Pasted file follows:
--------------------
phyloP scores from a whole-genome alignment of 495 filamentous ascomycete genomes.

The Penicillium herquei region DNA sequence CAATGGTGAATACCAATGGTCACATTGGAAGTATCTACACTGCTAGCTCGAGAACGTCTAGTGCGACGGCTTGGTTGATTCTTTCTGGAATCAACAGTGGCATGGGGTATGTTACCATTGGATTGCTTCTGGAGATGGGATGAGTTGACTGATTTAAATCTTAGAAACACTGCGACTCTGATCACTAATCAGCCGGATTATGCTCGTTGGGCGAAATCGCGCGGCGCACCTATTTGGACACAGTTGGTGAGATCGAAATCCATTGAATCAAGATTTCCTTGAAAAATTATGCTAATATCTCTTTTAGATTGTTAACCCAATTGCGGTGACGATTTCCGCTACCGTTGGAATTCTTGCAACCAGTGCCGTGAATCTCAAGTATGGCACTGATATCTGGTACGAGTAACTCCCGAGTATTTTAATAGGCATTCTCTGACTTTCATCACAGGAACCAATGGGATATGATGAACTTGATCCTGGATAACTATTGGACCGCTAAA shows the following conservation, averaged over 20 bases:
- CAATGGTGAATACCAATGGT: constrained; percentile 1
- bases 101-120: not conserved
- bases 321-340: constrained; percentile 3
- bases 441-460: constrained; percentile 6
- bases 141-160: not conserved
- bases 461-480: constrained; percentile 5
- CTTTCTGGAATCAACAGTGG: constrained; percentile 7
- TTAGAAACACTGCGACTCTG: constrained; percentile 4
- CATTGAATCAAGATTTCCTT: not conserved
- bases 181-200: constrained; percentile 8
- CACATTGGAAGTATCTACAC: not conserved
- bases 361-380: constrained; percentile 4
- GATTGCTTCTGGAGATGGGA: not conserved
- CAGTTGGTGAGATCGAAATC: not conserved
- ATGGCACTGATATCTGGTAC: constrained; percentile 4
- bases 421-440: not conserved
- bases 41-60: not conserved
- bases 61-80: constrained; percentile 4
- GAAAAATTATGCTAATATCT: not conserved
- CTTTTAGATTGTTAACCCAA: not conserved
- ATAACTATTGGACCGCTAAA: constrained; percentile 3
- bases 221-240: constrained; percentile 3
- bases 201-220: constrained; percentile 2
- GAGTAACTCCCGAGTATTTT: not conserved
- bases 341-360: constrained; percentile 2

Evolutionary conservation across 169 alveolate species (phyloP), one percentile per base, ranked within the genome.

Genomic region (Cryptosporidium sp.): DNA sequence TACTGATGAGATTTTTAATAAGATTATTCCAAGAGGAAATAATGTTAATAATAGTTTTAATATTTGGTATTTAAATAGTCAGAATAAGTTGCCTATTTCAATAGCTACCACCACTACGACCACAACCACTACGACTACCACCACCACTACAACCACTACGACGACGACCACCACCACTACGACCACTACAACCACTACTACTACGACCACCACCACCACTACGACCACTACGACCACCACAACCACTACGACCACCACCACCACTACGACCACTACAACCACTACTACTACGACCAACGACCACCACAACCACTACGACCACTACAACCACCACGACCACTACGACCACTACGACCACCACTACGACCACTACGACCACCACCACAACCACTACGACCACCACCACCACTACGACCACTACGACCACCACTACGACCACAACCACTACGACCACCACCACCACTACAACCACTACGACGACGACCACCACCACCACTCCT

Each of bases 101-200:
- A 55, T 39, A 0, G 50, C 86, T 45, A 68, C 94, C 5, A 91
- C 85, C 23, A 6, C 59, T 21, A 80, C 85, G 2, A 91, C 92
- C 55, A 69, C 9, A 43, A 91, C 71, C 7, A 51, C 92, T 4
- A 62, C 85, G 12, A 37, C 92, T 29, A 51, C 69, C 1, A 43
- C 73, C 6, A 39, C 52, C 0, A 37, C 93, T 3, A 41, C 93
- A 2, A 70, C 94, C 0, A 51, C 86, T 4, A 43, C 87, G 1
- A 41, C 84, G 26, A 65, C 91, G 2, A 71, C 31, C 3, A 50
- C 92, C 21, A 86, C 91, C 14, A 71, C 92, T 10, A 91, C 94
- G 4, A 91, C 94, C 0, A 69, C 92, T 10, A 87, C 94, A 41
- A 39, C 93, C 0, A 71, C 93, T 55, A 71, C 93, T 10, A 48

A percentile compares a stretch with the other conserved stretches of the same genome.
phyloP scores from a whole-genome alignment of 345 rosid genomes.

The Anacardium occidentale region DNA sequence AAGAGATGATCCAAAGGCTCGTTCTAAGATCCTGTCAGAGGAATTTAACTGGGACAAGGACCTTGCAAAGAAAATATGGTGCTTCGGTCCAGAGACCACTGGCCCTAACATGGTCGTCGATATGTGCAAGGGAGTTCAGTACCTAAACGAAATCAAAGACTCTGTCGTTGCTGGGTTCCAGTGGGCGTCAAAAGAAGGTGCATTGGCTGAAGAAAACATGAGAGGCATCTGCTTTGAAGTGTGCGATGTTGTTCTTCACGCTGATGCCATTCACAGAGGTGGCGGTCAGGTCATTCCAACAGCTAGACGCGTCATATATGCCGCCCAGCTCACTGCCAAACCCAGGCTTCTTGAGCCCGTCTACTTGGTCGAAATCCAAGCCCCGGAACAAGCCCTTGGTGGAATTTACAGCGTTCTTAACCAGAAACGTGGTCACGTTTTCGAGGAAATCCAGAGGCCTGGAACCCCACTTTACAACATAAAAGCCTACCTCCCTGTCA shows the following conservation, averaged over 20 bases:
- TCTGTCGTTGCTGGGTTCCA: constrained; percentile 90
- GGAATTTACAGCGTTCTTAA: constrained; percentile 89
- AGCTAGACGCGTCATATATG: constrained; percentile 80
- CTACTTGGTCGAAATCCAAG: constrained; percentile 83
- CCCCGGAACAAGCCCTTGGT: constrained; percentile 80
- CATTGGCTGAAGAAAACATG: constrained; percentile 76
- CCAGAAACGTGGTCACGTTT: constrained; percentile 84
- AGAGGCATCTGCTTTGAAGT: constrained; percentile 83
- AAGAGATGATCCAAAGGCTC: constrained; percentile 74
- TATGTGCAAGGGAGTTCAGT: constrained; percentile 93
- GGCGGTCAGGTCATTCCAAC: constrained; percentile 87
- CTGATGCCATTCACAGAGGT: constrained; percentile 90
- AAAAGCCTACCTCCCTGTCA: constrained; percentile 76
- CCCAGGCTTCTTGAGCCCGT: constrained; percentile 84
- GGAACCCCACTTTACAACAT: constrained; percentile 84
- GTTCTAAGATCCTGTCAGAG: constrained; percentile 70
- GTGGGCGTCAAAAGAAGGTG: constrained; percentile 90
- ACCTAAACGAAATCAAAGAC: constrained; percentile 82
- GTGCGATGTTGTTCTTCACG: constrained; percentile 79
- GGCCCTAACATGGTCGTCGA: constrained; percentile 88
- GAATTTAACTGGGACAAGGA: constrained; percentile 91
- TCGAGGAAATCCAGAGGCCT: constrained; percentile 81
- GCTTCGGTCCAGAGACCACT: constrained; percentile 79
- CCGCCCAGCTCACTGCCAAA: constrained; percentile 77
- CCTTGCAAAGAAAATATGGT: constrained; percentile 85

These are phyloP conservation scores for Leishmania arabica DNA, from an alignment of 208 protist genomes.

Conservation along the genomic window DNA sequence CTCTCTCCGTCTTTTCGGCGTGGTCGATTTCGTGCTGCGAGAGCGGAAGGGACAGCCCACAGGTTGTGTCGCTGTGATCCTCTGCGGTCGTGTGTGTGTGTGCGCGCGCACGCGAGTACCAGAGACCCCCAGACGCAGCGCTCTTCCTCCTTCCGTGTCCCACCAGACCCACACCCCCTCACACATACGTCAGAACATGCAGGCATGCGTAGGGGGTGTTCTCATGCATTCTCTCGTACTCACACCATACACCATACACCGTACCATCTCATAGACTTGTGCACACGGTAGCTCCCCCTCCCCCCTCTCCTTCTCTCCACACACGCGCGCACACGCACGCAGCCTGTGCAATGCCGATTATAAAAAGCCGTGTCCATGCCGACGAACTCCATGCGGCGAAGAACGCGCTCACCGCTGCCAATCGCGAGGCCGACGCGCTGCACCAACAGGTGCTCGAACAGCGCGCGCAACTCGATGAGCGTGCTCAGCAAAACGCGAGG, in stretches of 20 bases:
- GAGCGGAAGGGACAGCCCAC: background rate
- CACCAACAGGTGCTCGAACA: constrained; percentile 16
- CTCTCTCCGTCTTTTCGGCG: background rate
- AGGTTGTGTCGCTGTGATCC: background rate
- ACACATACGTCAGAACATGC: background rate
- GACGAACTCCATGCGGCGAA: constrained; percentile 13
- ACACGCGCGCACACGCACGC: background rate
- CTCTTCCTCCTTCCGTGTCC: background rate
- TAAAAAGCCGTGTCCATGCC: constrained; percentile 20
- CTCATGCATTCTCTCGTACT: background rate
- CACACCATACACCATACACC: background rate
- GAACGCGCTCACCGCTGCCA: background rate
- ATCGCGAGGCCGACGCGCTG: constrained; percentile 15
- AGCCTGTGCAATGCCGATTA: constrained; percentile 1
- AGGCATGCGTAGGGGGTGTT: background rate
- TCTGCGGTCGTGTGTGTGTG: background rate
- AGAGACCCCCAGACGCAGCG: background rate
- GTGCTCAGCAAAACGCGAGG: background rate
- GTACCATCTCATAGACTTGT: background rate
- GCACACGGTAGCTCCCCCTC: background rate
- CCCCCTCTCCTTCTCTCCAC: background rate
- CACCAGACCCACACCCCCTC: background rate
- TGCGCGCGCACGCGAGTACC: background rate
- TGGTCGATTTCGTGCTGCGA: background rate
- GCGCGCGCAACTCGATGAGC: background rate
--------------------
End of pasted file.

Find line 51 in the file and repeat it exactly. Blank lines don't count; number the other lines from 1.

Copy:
- AGAGGCATCTGCTTTGAAGT: constrained; percentile 83